The Bliss of Pinning Ashgabat just 8km off its Precise Location: Traveler IQ Challenge

I recently found out that Traveler IQ Challenge, a game that I had been thoroughly addicted to when it came out nearly 15 years ago, can still be played on TravelArk, after it’s been taken off Facebook (its initial main platform) many moons ago and all but forgotten.

What is Traveler IQ Challenge?

The concept is easily explained. Through 12 levels of increasing difficulty, world map after world map builds up on your screen and a location name, typically a city or other tourist attraction like a national park, mountain, monument, or museum, gets displayed. You need to pin the location as quickly and as accurately as you can. As soon as you’ve clicked, the system will pin the actual location and indicate the distance in kilometres between the actual location and your pin. Then the next map builds up and the next location gets displayed, and so on. Each level takes about one minute and you have to achieve a minimum number of points to progress.

What’s the attraction?

It is highly competitive (not many things are more competitive than being assigned an IQ that you can then compare with your peers – ouch.. just realised how this makes me sound, that’s actually totally not me at all, I’m just stating a fact. 🙂 ). It involves a lot of pressure and compromise (it is nearly impossible to pin a location precisely, even if you’d know the location perfectly well, simply because your typical computer screen will be way too small; there is also very little time). And that’s – I would think – selling points that should apply to nearly everyone.

You love maps? Even better (but no need to).

If, like me, you love maps, then the game is pure bliss. You get to spend the whole game on a sequence of maps. And.. the map is completely empty and you get to pin the locations from scratch.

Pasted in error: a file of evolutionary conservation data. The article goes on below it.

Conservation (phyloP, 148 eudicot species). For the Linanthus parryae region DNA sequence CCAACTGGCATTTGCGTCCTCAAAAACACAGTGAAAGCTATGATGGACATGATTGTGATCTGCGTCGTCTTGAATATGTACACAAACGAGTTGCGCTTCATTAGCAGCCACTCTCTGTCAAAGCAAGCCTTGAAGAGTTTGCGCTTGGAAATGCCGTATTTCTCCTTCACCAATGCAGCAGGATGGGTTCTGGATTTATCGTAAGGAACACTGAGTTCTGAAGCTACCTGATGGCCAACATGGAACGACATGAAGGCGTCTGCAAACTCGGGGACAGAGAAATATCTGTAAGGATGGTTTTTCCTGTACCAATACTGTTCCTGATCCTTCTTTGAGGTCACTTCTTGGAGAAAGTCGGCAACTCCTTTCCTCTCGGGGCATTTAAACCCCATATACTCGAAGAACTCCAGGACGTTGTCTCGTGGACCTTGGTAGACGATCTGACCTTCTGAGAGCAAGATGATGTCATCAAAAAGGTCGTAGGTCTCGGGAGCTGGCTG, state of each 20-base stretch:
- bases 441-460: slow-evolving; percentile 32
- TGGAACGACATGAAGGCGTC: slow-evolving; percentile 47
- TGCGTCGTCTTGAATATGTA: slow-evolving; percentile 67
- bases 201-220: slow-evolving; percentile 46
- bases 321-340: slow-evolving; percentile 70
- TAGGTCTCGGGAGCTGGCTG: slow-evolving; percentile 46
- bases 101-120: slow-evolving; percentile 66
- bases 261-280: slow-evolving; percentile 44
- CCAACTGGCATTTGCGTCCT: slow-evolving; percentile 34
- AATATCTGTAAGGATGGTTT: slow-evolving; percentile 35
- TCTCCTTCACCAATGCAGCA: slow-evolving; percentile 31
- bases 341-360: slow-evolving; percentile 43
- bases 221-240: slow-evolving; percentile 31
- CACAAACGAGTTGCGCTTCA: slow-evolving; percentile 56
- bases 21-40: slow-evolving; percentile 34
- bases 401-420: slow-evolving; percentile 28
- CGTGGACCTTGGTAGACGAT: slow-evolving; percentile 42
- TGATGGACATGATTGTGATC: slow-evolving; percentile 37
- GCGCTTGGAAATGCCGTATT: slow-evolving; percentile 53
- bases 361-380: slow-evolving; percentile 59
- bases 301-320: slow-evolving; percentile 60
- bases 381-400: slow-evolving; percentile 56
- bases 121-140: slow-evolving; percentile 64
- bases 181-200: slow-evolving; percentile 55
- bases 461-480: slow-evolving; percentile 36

Why the world would undoubtedly be a better place if everyone would play Traveler IQ Challenge from dusk till dawn

The obvious reason why the world would be a better place is simply that you are not going to cause any harm to others if you’re staring at a computer screen like a mental mongoose on meth, ready to jump or pin at any moment.

But also, just like the worst racists are often the people who have had the least exposure to foreign cultures, I would take any bet that dimwits like Trump would find it harder to cause havoc on the world stage if at least they knew where the countries they engage with are located. Here’s a selection of Trump quotes:

“Nambia’s health system is increasingly self-sufficient” (the African heads of state present were unclear if Gambia, Zambia, or Namibia was meant as Trump kept going on about ‘Nambia’)

“We’ve just launched 59 missiles…heading to Iraq.” (his live TV interviewer clarified Trump must have meant Syria)

“It was headed for disaster and now we’re talking. […] They called up a couple of days ago; they said, ‘We would like to talk.’ And I said, ‘So would we, but you have to denuke.” (Trump later confirmed that it was South Korea he had spoken with, not North Korea)

What else?

Traveler IQ Challenge has got a really cool history and background.

When Facebook finally opened their platform to independent programmers for apps and games, Luc Levesque, the founder of travel blogger platform TravelPod, saw the marketing potential. He remembered a game he and his friends played on long train trips where someone would randomly call out the name of a country, and then the next person in the round would have to name a country that starts with the fourth letter of the previous country’s name.

He commissioned two developer buddies of his with the creation of a simple geography-related game for Facebook, and they came up with Traveler IQ Challenge in just three weeks.

Within a year, the game had attracted a loyal following of more than four million regular players. TravelPod multiplied its user numbers and a huge success story was born. Unfortunately TravelPod closed down two years ago. TravelArk took over some of the content (hence why you can still find the game on there).

Finally, I could really use some competition, guys.

Looking for more ideas for fun activities? Check out our posts for Lock’d Escape Room and London in the Sky (dining), both London, Europe’s biggest medieval pageant in Landshut, the Robot Restaurant, Tokyo, and New York’s best food tour.

For travel blog posts, feel welcome to eyeball our articles about Spitsbergen, Morocco, and the Cotswolds.

Restaurant reviews include Ratskeller, Munich, Benoit, Paris, Ekeberg Restauranten, Oslo, and Galvin la Chapelle, London.

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    1. I am so pleased to hear it, Jkar. Thank you.

      Same here. I missed this game so dearly, until it popped up again on this other site. I have been playing it a bit here and there every month since then. It is a bit of a pity that it does not seem to show your Traveler IQ anymore at the end, but it is still as much fun as back then.

      What was your score, if you don’t mind sharing? (I can’t quite remember what precisely mine was, but it was something around 142 or 145 or so I think.)

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